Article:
"But I'm not the creator of a multi-billion-dollar tech company!" you say - and that's fair enough. But the principle is still the same. What, in your own industry, is taken as the status quo for how things are done? How can you shake that up and create a remarkable product. Maybe you're a health therapist that offers a shopping and cooking service as well, or maybe you just delight your VIP clients with extra bonuses they weren't aware of. 

Here's a few extra tips on how to create remarkablity:

On-Boarding experience: from the moment your clients and customers first experience your brand, they start to get a sense of who you are and what you value. Streamlining your on-boarding process might free up some extra time in the new-client phase allowing you to weave in a free 1:1 discovery session for all new clients.

Going the extra mile: You've delivered all that was promised, and paid for, in the package your client signed up for - but what about creating some special extra bonuses that they only know about once they finish the package? It could be an e-book you've written for them, a thank-you gift or even a discount off further services with you.

Make your website user-friendly: now, I almost didn't put this one in, as I thought you might just roll your eyes at me at scream 'Well, DER!' at the computer. But I realised it really can't be stressed enough! Have some user testing done and work out how you can best guide your users through your site, educating them about the wonderful services you provide and how they can delve a little deeper.

Create real value with your opt-in: Ahhhh, the trusty opt-in, one of my very favourite things to chat about. I see it happen all over the web, service-based women entrepreneurs creating mediocre opt-ins, that only really scratch the service of the problem. It's been proven - you have to give away your knowledge (or parts of it!) in order for it to pay dividends in the back pocket of your business. Think of it this way, if your opt-in is an example to your potential clients of what you can do for them, how you work and the level of professionalism you offer, then wouldn't you want to put your best foot forward? Blow them out of the water by creating an opt-in that's worth it's weight in gold!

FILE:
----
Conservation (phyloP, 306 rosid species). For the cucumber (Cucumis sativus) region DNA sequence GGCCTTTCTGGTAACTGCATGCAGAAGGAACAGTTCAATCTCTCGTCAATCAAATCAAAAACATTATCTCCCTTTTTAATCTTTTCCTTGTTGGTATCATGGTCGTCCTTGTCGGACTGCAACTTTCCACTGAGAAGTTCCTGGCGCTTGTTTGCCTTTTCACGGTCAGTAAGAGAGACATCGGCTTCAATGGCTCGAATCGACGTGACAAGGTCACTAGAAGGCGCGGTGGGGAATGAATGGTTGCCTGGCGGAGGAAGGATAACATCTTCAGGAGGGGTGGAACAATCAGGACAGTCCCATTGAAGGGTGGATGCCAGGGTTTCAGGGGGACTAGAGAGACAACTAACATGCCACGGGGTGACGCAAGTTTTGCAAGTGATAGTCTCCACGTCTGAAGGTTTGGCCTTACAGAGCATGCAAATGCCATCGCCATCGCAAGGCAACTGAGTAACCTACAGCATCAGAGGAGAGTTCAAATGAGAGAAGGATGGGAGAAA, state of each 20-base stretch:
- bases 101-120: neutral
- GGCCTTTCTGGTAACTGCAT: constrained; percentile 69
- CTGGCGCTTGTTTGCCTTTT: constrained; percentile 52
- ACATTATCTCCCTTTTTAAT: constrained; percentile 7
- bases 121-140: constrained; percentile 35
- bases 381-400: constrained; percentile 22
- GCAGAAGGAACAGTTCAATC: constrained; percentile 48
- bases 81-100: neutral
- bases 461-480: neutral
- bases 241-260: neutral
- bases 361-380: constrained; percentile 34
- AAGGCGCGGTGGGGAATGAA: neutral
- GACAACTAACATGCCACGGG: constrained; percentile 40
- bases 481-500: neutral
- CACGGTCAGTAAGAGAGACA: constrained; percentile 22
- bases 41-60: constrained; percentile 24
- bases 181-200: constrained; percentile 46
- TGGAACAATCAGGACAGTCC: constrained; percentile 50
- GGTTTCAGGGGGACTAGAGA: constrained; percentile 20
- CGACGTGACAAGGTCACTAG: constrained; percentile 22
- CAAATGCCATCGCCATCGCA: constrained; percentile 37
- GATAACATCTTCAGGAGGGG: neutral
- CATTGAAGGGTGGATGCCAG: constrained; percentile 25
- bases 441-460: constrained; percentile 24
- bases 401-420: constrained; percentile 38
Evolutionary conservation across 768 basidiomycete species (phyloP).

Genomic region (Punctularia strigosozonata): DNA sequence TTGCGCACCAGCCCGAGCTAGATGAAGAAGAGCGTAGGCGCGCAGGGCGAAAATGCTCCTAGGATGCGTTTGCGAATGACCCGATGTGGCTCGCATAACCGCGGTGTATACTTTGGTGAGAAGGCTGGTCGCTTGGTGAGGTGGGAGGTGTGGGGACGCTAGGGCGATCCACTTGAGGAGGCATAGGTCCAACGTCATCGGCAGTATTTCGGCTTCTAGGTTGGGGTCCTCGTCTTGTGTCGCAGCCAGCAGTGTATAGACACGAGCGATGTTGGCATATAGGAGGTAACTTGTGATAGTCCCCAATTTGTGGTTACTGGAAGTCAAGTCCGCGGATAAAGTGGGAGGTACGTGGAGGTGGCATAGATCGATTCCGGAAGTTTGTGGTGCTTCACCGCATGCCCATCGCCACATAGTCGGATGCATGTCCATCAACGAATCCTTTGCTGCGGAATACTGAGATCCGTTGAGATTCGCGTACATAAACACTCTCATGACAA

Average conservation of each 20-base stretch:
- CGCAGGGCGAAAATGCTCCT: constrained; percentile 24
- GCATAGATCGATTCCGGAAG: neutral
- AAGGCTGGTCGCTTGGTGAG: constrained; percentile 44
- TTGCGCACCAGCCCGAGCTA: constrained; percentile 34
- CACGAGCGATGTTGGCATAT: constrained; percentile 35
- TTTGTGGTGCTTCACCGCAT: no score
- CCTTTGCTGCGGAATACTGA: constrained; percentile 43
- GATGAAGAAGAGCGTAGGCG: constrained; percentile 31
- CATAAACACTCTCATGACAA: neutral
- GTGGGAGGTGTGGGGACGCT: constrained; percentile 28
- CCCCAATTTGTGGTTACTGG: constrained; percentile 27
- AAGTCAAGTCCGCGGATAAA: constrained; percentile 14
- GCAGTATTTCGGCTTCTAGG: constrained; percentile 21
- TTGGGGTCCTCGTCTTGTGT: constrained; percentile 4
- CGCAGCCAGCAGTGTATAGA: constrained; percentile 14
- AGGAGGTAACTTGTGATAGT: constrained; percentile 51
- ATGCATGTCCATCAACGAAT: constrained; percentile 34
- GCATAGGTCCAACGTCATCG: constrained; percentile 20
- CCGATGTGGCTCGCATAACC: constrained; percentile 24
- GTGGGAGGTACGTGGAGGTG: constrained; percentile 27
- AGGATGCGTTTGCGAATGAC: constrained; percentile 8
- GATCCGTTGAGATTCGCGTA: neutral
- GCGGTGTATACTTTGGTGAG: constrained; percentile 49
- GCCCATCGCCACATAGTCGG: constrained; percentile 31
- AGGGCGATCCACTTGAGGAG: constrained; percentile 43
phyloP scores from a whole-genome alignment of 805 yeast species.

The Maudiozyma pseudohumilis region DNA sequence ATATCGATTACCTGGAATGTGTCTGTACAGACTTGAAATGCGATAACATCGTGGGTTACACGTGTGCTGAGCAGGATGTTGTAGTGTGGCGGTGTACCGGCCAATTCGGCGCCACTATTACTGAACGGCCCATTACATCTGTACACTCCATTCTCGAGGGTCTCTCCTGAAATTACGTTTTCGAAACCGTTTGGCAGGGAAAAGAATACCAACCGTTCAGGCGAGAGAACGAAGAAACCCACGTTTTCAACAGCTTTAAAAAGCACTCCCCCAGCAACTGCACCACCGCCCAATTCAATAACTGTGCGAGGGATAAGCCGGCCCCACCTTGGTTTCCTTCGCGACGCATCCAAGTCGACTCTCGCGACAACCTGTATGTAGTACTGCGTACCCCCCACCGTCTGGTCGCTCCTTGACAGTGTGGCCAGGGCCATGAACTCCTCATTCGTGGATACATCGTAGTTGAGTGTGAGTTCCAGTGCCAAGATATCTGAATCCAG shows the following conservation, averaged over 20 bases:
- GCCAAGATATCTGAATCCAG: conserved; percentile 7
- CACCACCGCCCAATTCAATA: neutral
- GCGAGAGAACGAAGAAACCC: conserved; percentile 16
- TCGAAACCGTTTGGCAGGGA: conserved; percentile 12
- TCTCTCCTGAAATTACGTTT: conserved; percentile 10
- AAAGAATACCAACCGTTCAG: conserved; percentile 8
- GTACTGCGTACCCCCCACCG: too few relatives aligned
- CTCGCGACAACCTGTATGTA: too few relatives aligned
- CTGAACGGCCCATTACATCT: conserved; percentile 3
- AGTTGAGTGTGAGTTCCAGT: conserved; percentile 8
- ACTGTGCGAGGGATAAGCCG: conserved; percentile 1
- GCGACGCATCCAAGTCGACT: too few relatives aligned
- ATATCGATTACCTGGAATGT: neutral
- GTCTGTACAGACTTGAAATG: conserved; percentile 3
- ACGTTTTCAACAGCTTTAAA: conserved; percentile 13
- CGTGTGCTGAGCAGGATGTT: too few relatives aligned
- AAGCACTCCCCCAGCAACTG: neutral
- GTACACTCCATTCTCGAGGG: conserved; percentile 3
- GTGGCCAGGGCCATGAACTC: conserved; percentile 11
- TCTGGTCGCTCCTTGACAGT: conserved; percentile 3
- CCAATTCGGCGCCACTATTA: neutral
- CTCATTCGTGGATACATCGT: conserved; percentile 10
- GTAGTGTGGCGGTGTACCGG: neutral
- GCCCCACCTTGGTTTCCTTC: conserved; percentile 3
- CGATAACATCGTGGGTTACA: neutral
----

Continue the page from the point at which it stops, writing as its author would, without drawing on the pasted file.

I get asked all the time 'how often should I write a newsletter to my subscribers', and the same can be asked in regards to social media . Whilst there's no technical wrong or right answer here, there's no perfected formula that will guarantee success, there is one fact:

"Repetition breeds familiarity. Familiarity breeds confidence. Confidence breeds success." - Stanley H. Kaplan

Ok, so they were talking about the Kaplan tests with this quote - but I think it's a pretty good rule for business. If you're consistently showing up in front of your potential clients and customers, sharing your message and providing them with valuable information - they're going to be confident that you know what you're talking about; and that my dear, is what will lead to your business success!

So if you're only blogging once a month, try and increase it to once a fortnight. If you post to social media once a week, try and increase it to a few times a week (AND, just pick one platform if this feels too daunting). Whatever you do, just try and select something that you know you can commit to doing consistently, and ensure that you maintain that frequency of contact. After all, you're building a relationship with your potential clients, and if they forget who the heck you are and what you do - you'll be re-introducing and re-introducing yourself to them over and over again.

Here's a few extra tips on how to up your frequency:

Guest Blog: Getting in front of your tribe, on a platform that's not your own, acts as a soft reminder that say "oh hey you, I'm still here - I've even been hanging out with some of the people you love to hang out with. We should totally be friends".

Schedule your content: When you're in the thick of it - helping out clients, juggling all the things that go along with making your business tick and finding some time to eat, sleep and play in there as well - it can be really easy to push blogging/social media/newsletter writing to the side for 'another day'. Scheduling your content ahead of time, or at least some of your key content on that main platform you've chosen can mean you have a little extra breathing space when things are hectic.

Attend Events - hell, even speak at them: Where do your potential clients hang out? What events do they go to? Pitch yourself to the event organiser to speak at the next event and if that doesn't work out this time, head along to the event anyway so that you can meet and greet the people that you would've been speaking to and share what you're about in-person.

Well there you have it, my 3 key rules for creating a Brand, and not just a business.

Which ones will you apply? I'd love to know your thoughts!